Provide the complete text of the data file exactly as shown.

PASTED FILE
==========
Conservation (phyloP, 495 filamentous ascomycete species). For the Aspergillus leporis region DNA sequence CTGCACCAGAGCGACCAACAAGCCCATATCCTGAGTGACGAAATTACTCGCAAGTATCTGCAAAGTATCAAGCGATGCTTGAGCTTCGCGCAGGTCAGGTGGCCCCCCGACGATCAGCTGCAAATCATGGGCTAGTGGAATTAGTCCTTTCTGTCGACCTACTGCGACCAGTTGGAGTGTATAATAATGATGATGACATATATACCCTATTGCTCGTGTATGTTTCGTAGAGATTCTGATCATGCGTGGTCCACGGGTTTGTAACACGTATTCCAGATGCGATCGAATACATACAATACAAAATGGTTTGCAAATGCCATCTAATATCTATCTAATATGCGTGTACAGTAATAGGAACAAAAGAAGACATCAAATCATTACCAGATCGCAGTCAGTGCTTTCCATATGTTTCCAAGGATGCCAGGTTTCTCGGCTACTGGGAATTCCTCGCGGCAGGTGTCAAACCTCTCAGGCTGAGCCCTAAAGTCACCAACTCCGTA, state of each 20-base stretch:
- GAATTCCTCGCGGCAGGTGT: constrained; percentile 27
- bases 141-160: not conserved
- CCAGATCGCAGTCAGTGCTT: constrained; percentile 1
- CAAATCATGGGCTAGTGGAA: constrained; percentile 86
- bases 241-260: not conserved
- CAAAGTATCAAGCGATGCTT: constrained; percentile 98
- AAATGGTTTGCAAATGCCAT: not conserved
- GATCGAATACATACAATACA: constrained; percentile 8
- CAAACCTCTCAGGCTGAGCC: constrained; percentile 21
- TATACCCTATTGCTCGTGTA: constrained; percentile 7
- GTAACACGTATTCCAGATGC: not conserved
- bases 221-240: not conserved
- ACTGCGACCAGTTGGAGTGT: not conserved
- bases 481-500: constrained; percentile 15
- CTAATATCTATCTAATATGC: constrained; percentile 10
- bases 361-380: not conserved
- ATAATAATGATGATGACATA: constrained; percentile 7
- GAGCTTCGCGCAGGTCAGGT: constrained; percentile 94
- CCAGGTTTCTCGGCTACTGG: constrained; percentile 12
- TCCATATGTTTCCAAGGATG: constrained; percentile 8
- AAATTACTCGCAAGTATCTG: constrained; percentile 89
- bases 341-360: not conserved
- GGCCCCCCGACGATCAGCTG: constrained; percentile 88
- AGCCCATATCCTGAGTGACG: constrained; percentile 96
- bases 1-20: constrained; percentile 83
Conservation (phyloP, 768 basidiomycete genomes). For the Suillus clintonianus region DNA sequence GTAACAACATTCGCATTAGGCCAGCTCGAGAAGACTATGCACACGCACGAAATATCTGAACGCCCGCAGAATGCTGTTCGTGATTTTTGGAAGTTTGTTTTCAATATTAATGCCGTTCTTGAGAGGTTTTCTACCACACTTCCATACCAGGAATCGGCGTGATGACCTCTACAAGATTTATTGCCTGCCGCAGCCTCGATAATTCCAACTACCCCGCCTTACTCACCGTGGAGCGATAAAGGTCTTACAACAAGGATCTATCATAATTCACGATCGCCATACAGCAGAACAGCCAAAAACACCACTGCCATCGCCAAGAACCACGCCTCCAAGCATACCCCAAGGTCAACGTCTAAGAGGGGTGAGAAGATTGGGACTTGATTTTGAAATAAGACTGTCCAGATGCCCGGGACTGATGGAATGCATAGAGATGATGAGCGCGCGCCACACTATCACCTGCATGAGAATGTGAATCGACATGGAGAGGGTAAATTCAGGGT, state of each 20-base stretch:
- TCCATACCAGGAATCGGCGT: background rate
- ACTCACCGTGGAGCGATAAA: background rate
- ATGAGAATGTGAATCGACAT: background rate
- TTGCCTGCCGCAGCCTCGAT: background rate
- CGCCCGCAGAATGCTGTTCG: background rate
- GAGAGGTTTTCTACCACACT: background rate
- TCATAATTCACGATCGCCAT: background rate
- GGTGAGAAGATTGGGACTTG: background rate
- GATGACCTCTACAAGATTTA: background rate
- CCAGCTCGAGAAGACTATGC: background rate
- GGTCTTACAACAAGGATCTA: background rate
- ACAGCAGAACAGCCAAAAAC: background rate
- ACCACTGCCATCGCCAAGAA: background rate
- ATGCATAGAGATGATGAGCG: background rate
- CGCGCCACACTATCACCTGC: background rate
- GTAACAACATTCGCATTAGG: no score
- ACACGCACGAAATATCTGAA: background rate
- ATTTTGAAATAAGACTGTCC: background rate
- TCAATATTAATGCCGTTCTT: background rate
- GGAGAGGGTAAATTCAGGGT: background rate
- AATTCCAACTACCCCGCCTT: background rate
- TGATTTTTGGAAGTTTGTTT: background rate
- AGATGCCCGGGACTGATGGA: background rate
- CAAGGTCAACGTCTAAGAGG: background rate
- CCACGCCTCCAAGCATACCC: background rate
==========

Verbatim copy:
Conservation (phyloP, 495 filamentous ascomycete species). For the Aspergillus leporis region DNA sequence CTGCACCAGAGCGACCAACAAGCCCATATCCTGAGTGACGAAATTACTCGCAAGTATCTGCAAAGTATCAAGCGATGCTTGAGCTTCGCGCAGGTCAGGTGGCCCCCCGACGATCAGCTGCAAATCATGGGCTAGTGGAATTAGTCCTTTCTGTCGACCTACTGCGACCAGTTGGAGTGTATAATAATGATGATGACATATATACCCTATTGCTCGTGTATGTTTCGTAGAGATTCTGATCATGCGTGGTCCACGGGTTTGTAACACGTATTCCAGATGCGATCGAATACATACAATACAAAATGGTTTGCAAATGCCATCTAATATCTATCTAATATGCGTGTACAGTAATAGGAACAAAAGAAGACATCAAATCATTACCAGATCGCAGTCAGTGCTTTCCATATGTTTCCAAGGATGCCAGGTTTCTCGGCTACTGGGAATTCCTCGCGGCAGGTGTCAAACCTCTCAGGCTGAGCCCTAAAGTCACCAACTCCGTA, state of each 20-base stretch:
- GAATTCCTCGCGGCAGGTGT: constrained; percentile 27
- bases 141-160: not conserved
- CCAGATCGCAGTCAGTGCTT: constrained; percentile 1
- CAAATCATGGGCTAGTGGAA: constrained; percentile 86
- bases 241-260: not conserved
- CAAAGTATCAAGCGATGCTT: constrained; percentile 98
- AAATGGTTTGCAAATGCCAT: not conserved
- GATCGAATACATACAATACA: constrained; percentile 8
- CAAACCTCTCAGGCTGAGCC: constrained; percentile 21
- TATACCCTATTGCTCGTGTA: constrained; percentile 7
- GTAACACGTATTCCAGATGC: not conserved
- bases 221-240: not conserved
- ACTGCGACCAGTTGGAGTGT: not conserved
- bases 481-500: constrained; percentile 15
- CTAATATCTATCTAATATGC: constrained; percentile 10
- bases 361-380: not conserved
- ATAATAATGATGATGACATA: constrained; percentile 7
- GAGCTTCGCGCAGGTCAGGT: constrained; percentile 94
- CCAGGTTTCTCGGCTACTGG: constrained; percentile 12
- TCCATATGTTTCCAAGGATG: constrained; percentile 8
- AAATTACTCGCAAGTATCTG: constrained; percentile 89
- bases 341-360: not conserved
- GGCCCCCCGACGATCAGCTG: constrained; percentile 88
- AGCCCATATCCTGAGTGACG: constrained; percentile 96
- bases 1-20: constrained; percentile 83
Conservation (phyloP, 768 basidiomycete genomes). For the Suillus clintonianus region DNA sequence GTAACAACATTCGCATTAGGCCAGCTCGAGAAGACTATGCACACGCACGAAATATCTGAACGCCCGCAGAATGCTGTTCGTGATTTTTGGAAGTTTGTTTTCAATATTAATGCCGTTCTTGAGAGGTTTTCTACCACACTTCCATACCAGGAATCGGCGTGATGACCTCTACAAGATTTATTGCCTGCCGCAGCCTCGATAATTCCAACTACCCCGCCTTACTCACCGTGGAGCGATAAAGGTCTTACAACAAGGATCTATCATAATTCACGATCGCCATACAGCAGAACAGCCAAAAACACCACTGCCATCGCCAAGAACCACGCCTCCAAGCATACCCCAAGGTCAACGTCTAAGAGGGGTGAGAAGATTGGGACTTGATTTTGAAATAAGACTGTCCAGATGCCCGGGACTGATGGAATGCATAGAGATGATGAGCGCGCGCCACACTATCACCTGCATGAGAATGTGAATCGACATGGAGAGGGTAAATTCAGGGT, state of each 20-base stretch:
- TCCATACCAGGAATCGGCGT: background rate
- ACTCACCGTGGAGCGATAAA: background rate
- ATGAGAATGTGAATCGACAT: background rate
- TTGCCTGCCGCAGCCTCGAT: background rate
- CGCCCGCAGAATGCTGTTCG: background rate
- GAGAGGTTTTCTACCACACT: background rate
- TCATAATTCACGATCGCCAT: background rate
- GGTGAGAAGATTGGGACTTG: background rate
- GATGACCTCTACAAGATTTA: background rate
- CCAGCTCGAGAAGACTATGC: background rate
- GGTCTTACAACAAGGATCTA: background rate
- ACAGCAGAACAGCCAAAAAC: background rate
- ACCACTGCCATCGCCAAGAA: background rate
- ATGCATAGAGATGATGAGCG: background rate
- CGCGCCACACTATCACCTGC: background rate
- GTAACAACATTCGCATTAGG: no score
- ACACGCACGAAATATCTGAA: background rate
- ATTTTGAAATAAGACTGTCC: background rate
- TCAATATTAATGCCGTTCTT: background rate
- GGAGAGGGTAAATTCAGGGT: background rate
- AATTCCAACTACCCCGCCTT: background rate
- TGATTTTTGGAAGTTTGTTT: background rate
- AGATGCCCGGGACTGATGGA: background rate
- CAAGGTCAACGTCTAAGAGG: background rate
- CCACGCCTCCAAGCATACCC: background rate